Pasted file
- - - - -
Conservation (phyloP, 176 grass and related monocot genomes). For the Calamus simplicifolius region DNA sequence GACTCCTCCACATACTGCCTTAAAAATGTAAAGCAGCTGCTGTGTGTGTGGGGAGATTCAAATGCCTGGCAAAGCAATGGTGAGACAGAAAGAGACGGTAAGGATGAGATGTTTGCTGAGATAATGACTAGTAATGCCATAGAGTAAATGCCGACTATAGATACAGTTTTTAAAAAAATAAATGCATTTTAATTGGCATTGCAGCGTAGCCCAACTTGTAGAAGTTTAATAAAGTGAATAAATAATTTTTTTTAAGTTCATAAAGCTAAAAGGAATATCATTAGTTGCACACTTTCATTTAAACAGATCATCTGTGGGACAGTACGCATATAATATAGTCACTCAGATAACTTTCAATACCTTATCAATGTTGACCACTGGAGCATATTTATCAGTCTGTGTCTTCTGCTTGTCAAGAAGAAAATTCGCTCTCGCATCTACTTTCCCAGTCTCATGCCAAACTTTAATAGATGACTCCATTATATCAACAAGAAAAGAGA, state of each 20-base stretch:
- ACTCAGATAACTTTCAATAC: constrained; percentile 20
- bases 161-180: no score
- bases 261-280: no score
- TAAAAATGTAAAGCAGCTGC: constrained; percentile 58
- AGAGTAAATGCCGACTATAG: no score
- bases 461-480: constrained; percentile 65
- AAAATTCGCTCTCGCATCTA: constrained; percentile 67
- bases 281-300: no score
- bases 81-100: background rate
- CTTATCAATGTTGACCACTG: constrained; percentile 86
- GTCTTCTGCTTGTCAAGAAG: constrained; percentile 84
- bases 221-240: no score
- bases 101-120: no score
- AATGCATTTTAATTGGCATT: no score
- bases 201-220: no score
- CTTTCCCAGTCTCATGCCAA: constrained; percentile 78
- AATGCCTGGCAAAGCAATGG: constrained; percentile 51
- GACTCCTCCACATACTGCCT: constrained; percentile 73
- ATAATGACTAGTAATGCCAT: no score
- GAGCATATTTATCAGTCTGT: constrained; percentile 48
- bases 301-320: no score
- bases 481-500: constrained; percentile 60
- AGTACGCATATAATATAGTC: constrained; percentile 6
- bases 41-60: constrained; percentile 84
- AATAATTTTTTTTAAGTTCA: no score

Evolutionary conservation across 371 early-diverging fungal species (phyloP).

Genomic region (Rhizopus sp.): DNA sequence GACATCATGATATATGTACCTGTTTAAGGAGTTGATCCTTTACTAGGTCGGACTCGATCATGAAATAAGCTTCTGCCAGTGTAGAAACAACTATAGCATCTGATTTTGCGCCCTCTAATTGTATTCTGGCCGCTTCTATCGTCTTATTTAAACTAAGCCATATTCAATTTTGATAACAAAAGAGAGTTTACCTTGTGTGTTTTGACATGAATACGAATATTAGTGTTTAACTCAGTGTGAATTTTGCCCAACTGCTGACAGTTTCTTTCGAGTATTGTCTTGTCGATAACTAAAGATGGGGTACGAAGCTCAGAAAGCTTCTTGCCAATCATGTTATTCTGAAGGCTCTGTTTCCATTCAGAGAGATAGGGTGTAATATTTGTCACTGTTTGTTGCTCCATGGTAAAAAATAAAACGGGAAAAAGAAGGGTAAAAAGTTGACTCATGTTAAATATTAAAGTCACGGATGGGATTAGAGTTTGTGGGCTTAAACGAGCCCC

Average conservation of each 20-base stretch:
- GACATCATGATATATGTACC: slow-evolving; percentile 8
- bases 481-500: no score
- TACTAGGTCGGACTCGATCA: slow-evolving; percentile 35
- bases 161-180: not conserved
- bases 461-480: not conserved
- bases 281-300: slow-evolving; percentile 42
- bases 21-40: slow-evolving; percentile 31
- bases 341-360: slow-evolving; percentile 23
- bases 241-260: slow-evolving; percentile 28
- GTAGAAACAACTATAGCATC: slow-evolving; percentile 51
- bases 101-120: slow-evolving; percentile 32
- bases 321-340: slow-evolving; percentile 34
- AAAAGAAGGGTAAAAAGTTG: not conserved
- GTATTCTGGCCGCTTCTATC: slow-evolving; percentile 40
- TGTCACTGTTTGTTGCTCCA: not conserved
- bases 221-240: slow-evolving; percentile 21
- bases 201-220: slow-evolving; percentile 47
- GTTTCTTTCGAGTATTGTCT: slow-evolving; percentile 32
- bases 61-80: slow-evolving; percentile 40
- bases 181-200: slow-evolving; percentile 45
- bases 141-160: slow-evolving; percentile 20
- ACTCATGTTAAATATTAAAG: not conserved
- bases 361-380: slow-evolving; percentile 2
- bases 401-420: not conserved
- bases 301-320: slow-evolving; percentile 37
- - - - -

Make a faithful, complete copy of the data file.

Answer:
Conservation (phyloP, 176 grass and related monocot genomes). For the Calamus simplicifolius region DNA sequence GACTCCTCCACATACTGCCTTAAAAATGTAAAGCAGCTGCTGTGTGTGTGGGGAGATTCAAATGCCTGGCAAAGCAATGGTGAGACAGAAAGAGACGGTAAGGATGAGATGTTTGCTGAGATAATGACTAGTAATGCCATAGAGTAAATGCCGACTATAGATACAGTTTTTAAAAAAATAAATGCATTTTAATTGGCATTGCAGCGTAGCCCAACTTGTAGAAGTTTAATAAAGTGAATAAATAATTTTTTTTAAGTTCATAAAGCTAAAAGGAATATCATTAGTTGCACACTTTCATTTAAACAGATCATCTGTGGGACAGTACGCATATAATATAGTCACTCAGATAACTTTCAATACCTTATCAATGTTGACCACTGGAGCATATTTATCAGTCTGTGTCTTCTGCTTGTCAAGAAGAAAATTCGCTCTCGCATCTACTTTCCCAGTCTCATGCCAAACTTTAATAGATGACTCCATTATATCAACAAGAAAAGAGA, state of each 20-base stretch:
- ACTCAGATAACTTTCAATAC: constrained; percentile 20
- bases 161-180: no score
- bases 261-280: no score
- TAAAAATGTAAAGCAGCTGC: constrained; percentile 58
- AGAGTAAATGCCGACTATAG: no score
- bases 461-480: constrained; percentile 65
- AAAATTCGCTCTCGCATCTA: constrained; percentile 67
- bases 281-300: no score
- bases 81-100: background rate
- CTTATCAATGTTGACCACTG: constrained; percentile 86
- GTCTTCTGCTTGTCAAGAAG: constrained; percentile 84
- bases 221-240: no score
- bases 101-120: no score
- AATGCATTTTAATTGGCATT: no score
- bases 201-220: no score
- CTTTCCCAGTCTCATGCCAA: constrained; percentile 78
- AATGCCTGGCAAAGCAATGG: constrained; percentile 51
- GACTCCTCCACATACTGCCT: constrained; percentile 73
- ATAATGACTAGTAATGCCAT: no score
- GAGCATATTTATCAGTCTGT: constrained; percentile 48
- bases 301-320: no score
- bases 481-500: constrained; percentile 60
- AGTACGCATATAATATAGTC: constrained; percentile 6
- bases 41-60: constrained; percentile 84
- AATAATTTTTTTTAAGTTCA: no score

Evolutionary conservation across 371 early-diverging fungal species (phyloP).

Genomic region (Rhizopus sp.): DNA sequence GACATCATGATATATGTACCTGTTTAAGGAGTTGATCCTTTACTAGGTCGGACTCGATCATGAAATAAGCTTCTGCCAGTGTAGAAACAACTATAGCATCTGATTTTGCGCCCTCTAATTGTATTCTGGCCGCTTCTATCGTCTTATTTAAACTAAGCCATATTCAATTTTGATAACAAAAGAGAGTTTACCTTGTGTGTTTTGACATGAATACGAATATTAGTGTTTAACTCAGTGTGAATTTTGCCCAACTGCTGACAGTTTCTTTCGAGTATTGTCTTGTCGATAACTAAAGATGGGGTACGAAGCTCAGAAAGCTTCTTGCCAATCATGTTATTCTGAAGGCTCTGTTTCCATTCAGAGAGATAGGGTGTAATATTTGTCACTGTTTGTTGCTCCATGGTAAAAAATAAAACGGGAAAAAGAAGGGTAAAAAGTTGACTCATGTTAAATATTAAAGTCACGGATGGGATTAGAGTTTGTGGGCTTAAACGAGCCCC

Average conservation of each 20-base stretch:
- GACATCATGATATATGTACC: slow-evolving; percentile 8
- bases 481-500: no score
- TACTAGGTCGGACTCGATCA: slow-evolving; percentile 35
- bases 161-180: not conserved
- bases 461-480: not conserved
- bases 281-300: slow-evolving; percentile 42
- bases 21-40: slow-evolving; percentile 31
- bases 341-360: slow-evolving; percentile 23
- bases 241-260: slow-evolving; percentile 28
- GTAGAAACAACTATAGCATC: slow-evolving; percentile 51
- bases 101-120: slow-evolving; percentile 32
- bases 321-340: slow-evolving; percentile 34
- AAAAGAAGGGTAAAAAGTTG: not conserved
- GTATTCTGGCCGCTTCTATC: slow-evolving; percentile 40
- TGTCACTGTTTGTTGCTCCA: not conserved
- bases 221-240: slow-evolving; percentile 21
- bases 201-220: slow-evolving; percentile 47
- GTTTCTTTCGAGTATTGTCT: slow-evolving; percentile 32
- bases 61-80: slow-evolving; percentile 40
- bases 181-200: slow-evolving; percentile 45
- bases 141-160: slow-evolving; percentile 20
- ACTCATGTTAAATATTAAAG: not conserved
- bases 361-380: slow-evolving; percentile 2
- bases 401-420: not conserved
- bases 301-320: slow-evolving; percentile 37